Similarly, in the case before us, Dr. Bendersky, who is board certified in internal medicine, is a professor of cardiology at Hahnemann University Medical School. Therefore, Dr. Bendersky possesses specific knowledge about the medical condition at issue in the case before us. Additionally, Dr. Bendersky testified that from approximately 1959 until 1966 he worked full-time in the emergency room. Dr. Bendersky also testified that although he no longer works full-time in the emergency room, he continues to see patients in the emergency room when he is called in to examine them for cardiology problems.
The appellee challenged the truth of Dr. Bendersky's testimony; however, the trial court was aware of the appellee's concerns when it made its decision. Moreover, if the appellee had wanted to challenge the veracity of Dr. Bendersky's credentials it could have done so through cross-examination. Accordingly, we do not find that the trial court clearly abused its discretion when qualifying Dr. Bendersky as an expert.
The appellee in a cross-assignment of error contends that the plaintiff never proved what the applicable standard of care was that Dr. Gosien breached. The appellee cites several cases including Thornton v. CAMC, 172 W. Va. 360, 305 S.E.2d 316 (1983). Thornton uses the following language: "if an out-of-state physician testifies about a `standard [that] is uniform throughout the country; and, that he is familiar with that standard, his testimony is admissible in a malpractice case.'" Id. at 369, 305 S.E.2d at 325-26 (footnote omitted and citing syl. pt. 6, Hundley v. Martinez, 151 W. Va. 977, 158 S.E.2d 159 (1967) in which we virtually abandon the locality rule).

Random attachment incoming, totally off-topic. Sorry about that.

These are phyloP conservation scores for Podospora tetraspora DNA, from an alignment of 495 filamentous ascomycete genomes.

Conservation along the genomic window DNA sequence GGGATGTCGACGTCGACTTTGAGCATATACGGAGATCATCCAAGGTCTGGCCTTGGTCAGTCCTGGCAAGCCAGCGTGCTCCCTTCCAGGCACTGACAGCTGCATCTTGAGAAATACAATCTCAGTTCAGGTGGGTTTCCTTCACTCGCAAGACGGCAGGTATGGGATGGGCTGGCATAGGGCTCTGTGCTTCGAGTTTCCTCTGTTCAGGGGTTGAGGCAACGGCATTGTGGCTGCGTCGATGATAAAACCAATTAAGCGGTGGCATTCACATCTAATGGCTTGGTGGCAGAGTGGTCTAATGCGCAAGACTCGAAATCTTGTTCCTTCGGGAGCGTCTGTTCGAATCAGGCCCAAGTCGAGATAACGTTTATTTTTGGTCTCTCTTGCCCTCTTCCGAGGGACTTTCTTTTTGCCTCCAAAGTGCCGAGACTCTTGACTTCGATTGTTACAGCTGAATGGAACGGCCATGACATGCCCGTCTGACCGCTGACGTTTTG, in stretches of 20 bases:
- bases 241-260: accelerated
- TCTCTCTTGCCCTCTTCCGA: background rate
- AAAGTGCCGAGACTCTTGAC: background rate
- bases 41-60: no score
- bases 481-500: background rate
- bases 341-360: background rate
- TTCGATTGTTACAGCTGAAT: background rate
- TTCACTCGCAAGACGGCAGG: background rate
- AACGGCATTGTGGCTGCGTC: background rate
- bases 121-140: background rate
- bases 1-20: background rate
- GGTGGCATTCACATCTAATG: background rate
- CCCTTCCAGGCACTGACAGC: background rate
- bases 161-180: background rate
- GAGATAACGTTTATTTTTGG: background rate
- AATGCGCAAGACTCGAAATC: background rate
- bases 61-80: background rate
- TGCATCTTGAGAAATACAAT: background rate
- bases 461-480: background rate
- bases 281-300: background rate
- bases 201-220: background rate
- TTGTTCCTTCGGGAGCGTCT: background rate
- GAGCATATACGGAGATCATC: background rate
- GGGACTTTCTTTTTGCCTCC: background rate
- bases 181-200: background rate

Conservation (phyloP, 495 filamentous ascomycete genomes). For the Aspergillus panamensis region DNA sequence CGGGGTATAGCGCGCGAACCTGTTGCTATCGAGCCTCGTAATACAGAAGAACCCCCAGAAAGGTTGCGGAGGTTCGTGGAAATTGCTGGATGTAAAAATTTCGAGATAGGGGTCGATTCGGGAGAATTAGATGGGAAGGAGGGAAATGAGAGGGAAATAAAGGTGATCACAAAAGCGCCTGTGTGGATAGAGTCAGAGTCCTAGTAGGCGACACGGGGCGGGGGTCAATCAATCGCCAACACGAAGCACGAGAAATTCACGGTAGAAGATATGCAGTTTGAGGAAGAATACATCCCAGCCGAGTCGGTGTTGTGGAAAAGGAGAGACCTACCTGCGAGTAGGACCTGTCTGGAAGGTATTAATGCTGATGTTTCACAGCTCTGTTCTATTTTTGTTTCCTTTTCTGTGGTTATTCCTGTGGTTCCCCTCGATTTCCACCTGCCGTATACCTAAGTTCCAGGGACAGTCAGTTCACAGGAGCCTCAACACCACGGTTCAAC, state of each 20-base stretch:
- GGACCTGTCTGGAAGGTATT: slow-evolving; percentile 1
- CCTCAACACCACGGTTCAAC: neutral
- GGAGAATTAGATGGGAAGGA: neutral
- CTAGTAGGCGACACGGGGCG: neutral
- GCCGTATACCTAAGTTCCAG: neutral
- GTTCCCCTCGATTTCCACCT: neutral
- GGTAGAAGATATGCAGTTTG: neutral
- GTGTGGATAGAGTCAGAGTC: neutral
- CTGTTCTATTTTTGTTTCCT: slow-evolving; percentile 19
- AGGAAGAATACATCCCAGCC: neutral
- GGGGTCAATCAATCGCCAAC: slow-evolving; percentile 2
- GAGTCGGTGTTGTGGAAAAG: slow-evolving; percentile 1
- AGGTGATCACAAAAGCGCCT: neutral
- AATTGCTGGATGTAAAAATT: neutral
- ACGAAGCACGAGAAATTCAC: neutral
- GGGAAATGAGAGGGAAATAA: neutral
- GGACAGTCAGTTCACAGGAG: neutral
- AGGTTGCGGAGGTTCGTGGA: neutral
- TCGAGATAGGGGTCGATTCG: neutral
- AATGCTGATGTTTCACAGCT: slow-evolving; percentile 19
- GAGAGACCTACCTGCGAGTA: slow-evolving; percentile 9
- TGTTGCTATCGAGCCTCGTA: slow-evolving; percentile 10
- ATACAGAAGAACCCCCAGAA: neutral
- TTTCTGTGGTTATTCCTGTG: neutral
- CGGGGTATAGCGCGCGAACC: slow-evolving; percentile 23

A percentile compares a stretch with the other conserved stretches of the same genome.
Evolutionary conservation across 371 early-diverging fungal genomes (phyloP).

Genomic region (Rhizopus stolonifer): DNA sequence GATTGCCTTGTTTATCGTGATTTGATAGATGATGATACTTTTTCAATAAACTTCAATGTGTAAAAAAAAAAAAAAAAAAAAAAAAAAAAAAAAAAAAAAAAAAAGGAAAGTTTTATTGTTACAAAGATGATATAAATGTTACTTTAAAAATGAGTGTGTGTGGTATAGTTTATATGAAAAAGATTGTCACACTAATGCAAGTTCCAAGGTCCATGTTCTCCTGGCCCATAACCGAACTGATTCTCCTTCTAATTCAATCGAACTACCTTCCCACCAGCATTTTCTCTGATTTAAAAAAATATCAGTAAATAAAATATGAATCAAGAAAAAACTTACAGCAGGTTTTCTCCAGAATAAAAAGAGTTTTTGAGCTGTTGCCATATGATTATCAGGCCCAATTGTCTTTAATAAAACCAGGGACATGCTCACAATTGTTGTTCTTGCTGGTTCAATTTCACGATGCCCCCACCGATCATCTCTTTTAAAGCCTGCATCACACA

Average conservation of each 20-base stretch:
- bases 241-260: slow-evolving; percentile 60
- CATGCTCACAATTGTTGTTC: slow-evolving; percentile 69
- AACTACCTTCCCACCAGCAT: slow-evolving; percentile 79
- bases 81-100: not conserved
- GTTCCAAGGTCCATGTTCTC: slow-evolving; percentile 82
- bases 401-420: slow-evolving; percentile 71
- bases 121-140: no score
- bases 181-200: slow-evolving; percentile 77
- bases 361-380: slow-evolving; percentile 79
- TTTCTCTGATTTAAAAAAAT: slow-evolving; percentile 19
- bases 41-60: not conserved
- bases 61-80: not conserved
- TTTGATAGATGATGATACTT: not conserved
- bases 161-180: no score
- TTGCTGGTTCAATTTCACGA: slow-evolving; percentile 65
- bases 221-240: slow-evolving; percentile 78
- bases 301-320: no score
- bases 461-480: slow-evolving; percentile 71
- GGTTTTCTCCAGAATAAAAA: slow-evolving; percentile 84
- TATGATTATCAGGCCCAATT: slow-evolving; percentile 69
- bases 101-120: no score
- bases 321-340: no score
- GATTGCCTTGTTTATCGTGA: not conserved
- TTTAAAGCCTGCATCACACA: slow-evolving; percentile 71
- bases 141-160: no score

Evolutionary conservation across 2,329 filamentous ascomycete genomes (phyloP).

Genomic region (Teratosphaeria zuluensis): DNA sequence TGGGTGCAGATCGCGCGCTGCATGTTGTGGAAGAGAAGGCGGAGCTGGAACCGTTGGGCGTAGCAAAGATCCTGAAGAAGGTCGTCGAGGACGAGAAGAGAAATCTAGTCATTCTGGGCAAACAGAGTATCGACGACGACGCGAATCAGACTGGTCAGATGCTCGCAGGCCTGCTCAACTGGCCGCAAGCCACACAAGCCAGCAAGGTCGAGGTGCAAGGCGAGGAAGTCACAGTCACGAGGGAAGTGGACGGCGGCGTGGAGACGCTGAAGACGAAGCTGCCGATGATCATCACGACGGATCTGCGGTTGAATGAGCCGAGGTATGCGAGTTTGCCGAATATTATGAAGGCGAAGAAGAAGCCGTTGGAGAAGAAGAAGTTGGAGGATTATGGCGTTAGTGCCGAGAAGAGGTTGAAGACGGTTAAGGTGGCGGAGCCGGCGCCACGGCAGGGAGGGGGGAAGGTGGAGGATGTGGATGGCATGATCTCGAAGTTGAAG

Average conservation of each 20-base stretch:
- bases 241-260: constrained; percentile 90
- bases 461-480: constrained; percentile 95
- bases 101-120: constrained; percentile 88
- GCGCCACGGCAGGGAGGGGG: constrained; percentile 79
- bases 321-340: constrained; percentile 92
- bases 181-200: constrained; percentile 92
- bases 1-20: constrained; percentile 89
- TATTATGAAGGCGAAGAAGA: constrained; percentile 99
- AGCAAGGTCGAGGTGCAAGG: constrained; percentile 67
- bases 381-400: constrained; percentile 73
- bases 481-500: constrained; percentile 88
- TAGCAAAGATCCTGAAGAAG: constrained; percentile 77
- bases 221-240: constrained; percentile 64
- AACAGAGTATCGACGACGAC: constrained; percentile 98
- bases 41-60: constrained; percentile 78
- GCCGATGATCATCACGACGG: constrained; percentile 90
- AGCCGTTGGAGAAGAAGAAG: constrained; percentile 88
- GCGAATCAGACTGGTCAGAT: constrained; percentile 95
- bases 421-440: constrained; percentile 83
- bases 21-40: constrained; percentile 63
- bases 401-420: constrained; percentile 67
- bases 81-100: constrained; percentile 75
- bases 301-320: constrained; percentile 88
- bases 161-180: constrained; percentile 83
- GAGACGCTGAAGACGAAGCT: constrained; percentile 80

The appellee also cites to a treatise entitled Health Care Law which lists several sources which determine a professional standard. The sources are: (1) standards developed by accrediting agencies; (2) statutory provisions; (3) the prescriptions of various professional groups; (4) an institution's own rules and regulations; (5) expert views; and (6) the actual practices of health care institutions. Michael G. MacDonald, et al., Health Care Law § 11.02[a] (1994).
The appellee concludes his cross-assignment of error by asking this Court to specifically require Dr. Bendersky to identify a recognized source for the professional medical standards which he claims were breached.
We note that if an expert is qualified pursuant to W. Va.R.Evid. 702, then the expert should be allowed to testify. "Should the witness later fail to adequately define or describe the relevant standard of care, opposing counsel is free to explore that weakness in the testimony. The trier of fact may then choose to discount the testimony." Cleckley, supra § 7-2(A)(1), at 28.
However, since we conclude from a review of the record that this issue was not adequately presented to the trial court for it to consider, we decline to further address this cross-assignment of error. See syl. pt. 1, Shackleford v. Catlett, 161 W. Va. 568, 244 S.E.2d 327 (1978) ("`In the exercise of its appellate jurisdiction, this Court will not decide nonjurisdictional questions which were not considered and decided by the court from which the appeal has been taken.' Syllabus Point 1, Mowery v. Hitt, 155 W. Va. 103 [, 181 S.E.2d 334] (1971)").
We reverse the December 18, 1992 judgment order of the Circuit Court of Logan County and remand this case to the trial court for proceedings consistent with this opinion.
Reversed and remanded.
BROTHERTON, C.J., did not participate.
MILLER, Retired Justice, sitting by temporary assignment.
NEELY, Acting C.J., dissents.